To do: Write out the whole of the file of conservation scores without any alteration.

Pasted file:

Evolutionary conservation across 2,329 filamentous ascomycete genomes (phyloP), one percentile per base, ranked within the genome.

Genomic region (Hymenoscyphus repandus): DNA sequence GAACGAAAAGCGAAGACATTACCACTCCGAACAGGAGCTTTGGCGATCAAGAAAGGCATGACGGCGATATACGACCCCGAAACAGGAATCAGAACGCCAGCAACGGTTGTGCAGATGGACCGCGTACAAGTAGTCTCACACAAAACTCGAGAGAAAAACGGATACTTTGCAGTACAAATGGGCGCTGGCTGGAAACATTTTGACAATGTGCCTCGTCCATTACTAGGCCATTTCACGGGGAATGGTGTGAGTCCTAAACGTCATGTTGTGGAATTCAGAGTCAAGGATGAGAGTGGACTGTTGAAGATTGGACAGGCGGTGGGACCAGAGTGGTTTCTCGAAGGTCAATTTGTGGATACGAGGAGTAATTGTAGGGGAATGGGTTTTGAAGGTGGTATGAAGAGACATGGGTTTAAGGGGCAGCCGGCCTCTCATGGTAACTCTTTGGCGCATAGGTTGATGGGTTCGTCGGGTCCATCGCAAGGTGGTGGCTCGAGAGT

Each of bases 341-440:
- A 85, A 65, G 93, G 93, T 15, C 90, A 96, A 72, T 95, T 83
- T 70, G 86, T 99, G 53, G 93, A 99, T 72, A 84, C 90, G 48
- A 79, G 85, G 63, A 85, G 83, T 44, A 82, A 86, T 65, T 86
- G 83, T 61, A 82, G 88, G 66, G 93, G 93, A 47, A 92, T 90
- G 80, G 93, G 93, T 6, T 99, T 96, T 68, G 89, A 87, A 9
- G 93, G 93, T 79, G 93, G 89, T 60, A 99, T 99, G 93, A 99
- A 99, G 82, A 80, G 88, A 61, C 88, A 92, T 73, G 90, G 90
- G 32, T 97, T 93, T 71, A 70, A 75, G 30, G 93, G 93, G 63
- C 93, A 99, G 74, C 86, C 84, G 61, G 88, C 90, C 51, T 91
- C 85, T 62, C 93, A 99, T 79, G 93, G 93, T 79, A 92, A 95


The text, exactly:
Evolutionary conservation across 2,329 filamentous ascomycete genomes (phyloP), one percentile per base, ranked within the genome.

Genomic region (Hymenoscyphus repandus): DNA sequence GAACGAAAAGCGAAGACATTACCACTCCGAACAGGAGCTTTGGCGATCAAGAAAGGCATGACGGCGATATACGACCCCGAAACAGGAATCAGAACGCCAGCAACGGTTGTGCAGATGGACCGCGTACAAGTAGTCTCACACAAAACTCGAGAGAAAAACGGATACTTTGCAGTACAAATGGGCGCTGGCTGGAAACATTTTGACAATGTGCCTCGTCCATTACTAGGCCATTTCACGGGGAATGGTGTGAGTCCTAAACGTCATGTTGTGGAATTCAGAGTCAAGGATGAGAGTGGACTGTTGAAGATTGGACAGGCGGTGGGACCAGAGTGGTTTCTCGAAGGTCAATTTGTGGATACGAGGAGTAATTGTAGGGGAATGGGTTTTGAAGGTGGTATGAAGAGACATGGGTTTAAGGGGCAGCCGGCCTCTCATGGTAACTCTTTGGCGCATAGGTTGATGGGTTCGTCGGGTCCATCGCAAGGTGGTGGCTCGAGAGT

Each of bases 341-440:
- A 85, A 65, G 93, G 93, T 15, C 90, A 96, A 72, T 95, T 83
- T 70, G 86, T 99, G 53, G 93, A 99, T 72, A 84, C 90, G 48
- A 79, G 85, G 63, A 85, G 83, T 44, A 82, A 86, T 65, T 86
- G 83, T 61, A 82, G 88, G 66, G 93, G 93, A 47, A 92, T 90
- G 80, G 93, G 93, T 6, T 99, T 96, T 68, G 89, A 87, A 9
- G 93, G 93, T 79, G 93, G 89, T 60, A 99, T 99, G 93, A 99
- A 99, G 82, A 80, G 88, A 61, C 88, A 92, T 73, G 90, G 90
- G 32, T 97, T 93, T 71, A 70, A 75, G 30, G 93, G 93, G 63
- C 93, A 99, G 74, C 86, C 84, G 61, G 88, C 90, C 51, T 91
- C 85, T 62, C 93, A 99, T 79, G 93, G 93, T 79, A 92, A 95